Hyperuniform disordered photonic band gap devices for silicon photonics
Milošević, Milan M., Marian Florescu, Weining Man, Geev Nahal, Sam Tsitrin, Timothy Amoah, Paul J. Steinhardt, Salvatore Torquato, Paul M. Chaikin, and Ruth Ann Mullen. We report experimental and simulation results for silicon waveguides and resonant cavities in hyperuniform disordered photonic solids. Our results demonstrate the ability of disordered photonic bandgap materials to serve as a platform for silicon photonics.
Hyperuniform disordered photonic band gap silicon devices for optical interconnects
Milan M. Milošević1, Marian Florescu, Weining Man, Geev Nahal, Sam Tsitrin, Timothy Amoah, Paul J. Steinhardt, Salvatore Torquato, Paul M. Chaikin, Ruth Ann Mullen. We report experimental and simulation results for silicon waveguides and devices in hyperuniform disordered photonic solids. Our results demonstrate the ability of disordered photonic bandgap materials to serve as a platform for optical integrated circuits.
Silicon waveguides and filters in hyperuniform disordered photonic solids for the near-infrared
Milan M. Milošević1, Marian Florescu, Weining Man, Paul J. Steinhardt, Salvatore Torquato, Paul M. Chaikin, Timothy Amoah, Geev Nahal, Ruth Ann Mullen. We report preliminary results for silicon waveguides and devices in hyperuniform disordered photonic solids. Temperature sensitivity of resonant defects is more than 500 times lower than that of the standard silicon microring resonators.
Isotropic band gaps, optical cavities, and freeform waveguides in hyperuniform disordered photonic solids
Marian Florescu, Weining Man, Ruth Ann Mullen, Milan M. Milosevic, Timothy Amoah, Paul M. Chaikin, Salvatore Torquato, Paul Steinhardt. Hyperuniform disordered solids are a new class of designer photonic materials with large isotropic band gaps comparable to those found in photonic crystals. The hyperuniform disordered materials are statistically isotropic and possess a controllable constrained randomness. We have employed their unique properties to introduce novel architectures for optical cavities that achieve an ultimate isotropic confinement of radiation, and waveguides with arbitrary bending angles. Our experiments demonstrate low-loss waveguiding in submicron scale Si-based hyperuniform structures operating at infrared wavelengths and open the way for the realization of highly flexible, disorder-insensitive optical micro-circuit platforms.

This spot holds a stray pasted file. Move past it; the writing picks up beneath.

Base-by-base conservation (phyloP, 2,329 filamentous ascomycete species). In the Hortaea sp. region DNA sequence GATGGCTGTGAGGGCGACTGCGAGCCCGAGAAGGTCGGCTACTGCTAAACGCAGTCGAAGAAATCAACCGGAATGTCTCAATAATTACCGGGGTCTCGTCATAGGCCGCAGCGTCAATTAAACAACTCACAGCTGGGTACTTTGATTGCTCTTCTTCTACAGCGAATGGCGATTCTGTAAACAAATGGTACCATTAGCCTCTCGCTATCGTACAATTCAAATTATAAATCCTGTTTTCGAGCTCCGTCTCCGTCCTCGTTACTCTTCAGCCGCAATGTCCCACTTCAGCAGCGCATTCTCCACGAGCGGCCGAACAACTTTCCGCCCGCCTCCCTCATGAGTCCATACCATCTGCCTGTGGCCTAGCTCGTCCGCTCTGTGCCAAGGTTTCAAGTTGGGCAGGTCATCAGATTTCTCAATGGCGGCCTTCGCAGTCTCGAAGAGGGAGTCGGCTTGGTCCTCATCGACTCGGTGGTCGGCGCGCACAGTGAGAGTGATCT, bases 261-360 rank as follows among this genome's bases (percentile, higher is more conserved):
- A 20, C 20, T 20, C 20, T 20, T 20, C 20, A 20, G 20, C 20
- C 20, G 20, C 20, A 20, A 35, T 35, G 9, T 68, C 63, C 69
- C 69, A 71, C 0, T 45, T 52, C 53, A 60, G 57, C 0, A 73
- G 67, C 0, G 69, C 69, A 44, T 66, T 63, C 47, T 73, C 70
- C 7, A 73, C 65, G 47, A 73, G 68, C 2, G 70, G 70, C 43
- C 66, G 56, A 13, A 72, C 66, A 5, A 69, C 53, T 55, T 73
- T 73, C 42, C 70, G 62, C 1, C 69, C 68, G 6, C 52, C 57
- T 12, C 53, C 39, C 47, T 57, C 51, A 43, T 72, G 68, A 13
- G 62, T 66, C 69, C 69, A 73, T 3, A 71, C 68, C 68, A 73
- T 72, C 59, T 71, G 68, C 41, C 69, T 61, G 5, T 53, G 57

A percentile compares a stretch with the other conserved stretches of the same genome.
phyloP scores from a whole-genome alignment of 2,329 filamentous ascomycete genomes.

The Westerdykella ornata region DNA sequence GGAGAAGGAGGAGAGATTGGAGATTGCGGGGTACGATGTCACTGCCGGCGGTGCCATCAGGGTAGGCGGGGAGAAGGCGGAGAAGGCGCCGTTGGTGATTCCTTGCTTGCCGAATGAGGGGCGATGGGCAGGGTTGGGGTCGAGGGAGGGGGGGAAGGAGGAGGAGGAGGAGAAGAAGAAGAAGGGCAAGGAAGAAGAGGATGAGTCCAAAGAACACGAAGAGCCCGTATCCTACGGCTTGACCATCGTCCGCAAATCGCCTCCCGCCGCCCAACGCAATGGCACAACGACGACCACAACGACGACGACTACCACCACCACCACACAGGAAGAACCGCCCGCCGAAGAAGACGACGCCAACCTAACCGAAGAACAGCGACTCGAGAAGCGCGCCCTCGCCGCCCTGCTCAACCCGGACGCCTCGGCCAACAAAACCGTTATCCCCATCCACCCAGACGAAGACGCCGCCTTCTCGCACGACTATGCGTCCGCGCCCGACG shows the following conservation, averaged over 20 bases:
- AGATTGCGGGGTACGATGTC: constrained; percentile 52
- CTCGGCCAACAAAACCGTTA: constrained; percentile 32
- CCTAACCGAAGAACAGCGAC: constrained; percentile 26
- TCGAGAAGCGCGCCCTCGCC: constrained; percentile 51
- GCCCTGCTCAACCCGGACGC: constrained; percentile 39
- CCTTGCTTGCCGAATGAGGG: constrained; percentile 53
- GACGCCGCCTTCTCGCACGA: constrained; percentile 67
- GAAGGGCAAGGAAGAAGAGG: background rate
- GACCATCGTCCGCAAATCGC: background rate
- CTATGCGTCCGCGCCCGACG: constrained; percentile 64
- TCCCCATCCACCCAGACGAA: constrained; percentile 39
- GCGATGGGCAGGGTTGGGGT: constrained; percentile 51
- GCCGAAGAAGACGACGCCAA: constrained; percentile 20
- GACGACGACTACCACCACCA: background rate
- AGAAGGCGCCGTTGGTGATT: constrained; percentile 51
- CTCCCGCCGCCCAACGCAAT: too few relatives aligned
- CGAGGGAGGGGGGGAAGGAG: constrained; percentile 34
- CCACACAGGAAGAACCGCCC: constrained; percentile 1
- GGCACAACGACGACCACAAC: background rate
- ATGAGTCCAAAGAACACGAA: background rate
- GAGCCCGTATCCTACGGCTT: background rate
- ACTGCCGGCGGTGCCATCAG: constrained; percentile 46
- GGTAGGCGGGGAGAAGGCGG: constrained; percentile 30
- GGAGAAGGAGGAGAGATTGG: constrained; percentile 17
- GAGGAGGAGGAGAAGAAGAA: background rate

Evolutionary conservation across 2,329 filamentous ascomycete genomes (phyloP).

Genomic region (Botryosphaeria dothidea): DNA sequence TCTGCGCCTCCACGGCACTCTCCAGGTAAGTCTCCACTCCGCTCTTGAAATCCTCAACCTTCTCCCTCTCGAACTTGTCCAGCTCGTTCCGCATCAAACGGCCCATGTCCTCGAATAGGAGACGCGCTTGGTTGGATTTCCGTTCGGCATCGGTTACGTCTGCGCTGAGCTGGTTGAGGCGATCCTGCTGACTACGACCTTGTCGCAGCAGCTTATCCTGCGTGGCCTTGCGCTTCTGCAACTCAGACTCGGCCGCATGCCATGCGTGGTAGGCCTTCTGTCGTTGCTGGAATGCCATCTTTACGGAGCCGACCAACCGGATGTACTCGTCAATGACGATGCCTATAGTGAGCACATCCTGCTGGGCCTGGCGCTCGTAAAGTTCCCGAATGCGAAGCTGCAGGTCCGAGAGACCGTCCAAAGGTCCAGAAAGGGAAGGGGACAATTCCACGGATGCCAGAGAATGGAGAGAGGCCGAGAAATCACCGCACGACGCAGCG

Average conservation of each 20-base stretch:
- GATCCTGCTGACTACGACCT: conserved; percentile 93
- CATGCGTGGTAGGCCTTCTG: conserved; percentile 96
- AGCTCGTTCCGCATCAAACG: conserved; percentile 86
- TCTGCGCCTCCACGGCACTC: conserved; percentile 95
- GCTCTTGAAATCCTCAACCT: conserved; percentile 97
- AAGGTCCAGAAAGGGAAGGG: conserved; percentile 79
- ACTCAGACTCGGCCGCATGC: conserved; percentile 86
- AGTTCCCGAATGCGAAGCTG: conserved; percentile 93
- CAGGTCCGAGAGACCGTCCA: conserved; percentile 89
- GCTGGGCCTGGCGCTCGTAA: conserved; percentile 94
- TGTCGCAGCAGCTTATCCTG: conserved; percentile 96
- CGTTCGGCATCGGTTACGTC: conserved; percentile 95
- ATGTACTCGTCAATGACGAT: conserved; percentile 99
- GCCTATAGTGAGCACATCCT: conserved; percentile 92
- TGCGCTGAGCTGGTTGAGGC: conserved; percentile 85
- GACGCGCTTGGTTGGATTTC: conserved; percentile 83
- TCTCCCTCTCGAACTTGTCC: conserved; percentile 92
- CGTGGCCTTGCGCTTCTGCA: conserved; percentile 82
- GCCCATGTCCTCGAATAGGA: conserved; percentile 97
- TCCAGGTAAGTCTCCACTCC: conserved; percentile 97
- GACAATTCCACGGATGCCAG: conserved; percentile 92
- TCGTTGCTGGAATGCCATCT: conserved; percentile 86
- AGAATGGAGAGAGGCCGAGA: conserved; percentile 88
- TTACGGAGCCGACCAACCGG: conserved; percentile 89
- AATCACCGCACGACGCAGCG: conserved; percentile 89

New Designer Dielectric Metamaterial with Isotropic Photonic Band Gap
Geev Nahal, Weining Man, Marian Florescu, Paul J. Steinhardt, Sal Torquato, Paul M. Chaikin, and Ruth Ann Mullen. A new designer dielectric metamaterial featuring an isotropic photonic bandgap at 1550 nm wavelength designed as a finite thickness, 220 nm thick 2d slab, is fabricated in a CMOS-compatible silicon-on-insulator process. This “hyperuniform disordered
Advancing photonic functionalities
Paul Steinhardt, Salvatore Torquato, Marian Florescu. Discussion of hyperuniform materials use in the development of hyperuniform disordered solids, garnering better theoretical understanding of the physical properties of non-crystalline materials
Novel silicon waveguides and modulators via hyperuniform disordered platforms
W. Man, M. M. Milošević, G. Nahal, T. Amoah, P. J. Steinhardt, S. Torquato, R. A. Mullen, M. Florescu, “Novel silicon waveguides and modulators via hyperuniform disordered platforms,” in 20th Optoelectronics and Communication Conference, Shanghai, China, 2015.
We report simulation and experimental results for waveguides and modulators in planar hyperuniform disordered solids (HUDS). Our results highlight HUDS materials’ ability to serve as highly compact, flexible and energy-efficient platforms for photonic integrated circuits (PICs).
Designer disordered materials with large, complete photonic band gaps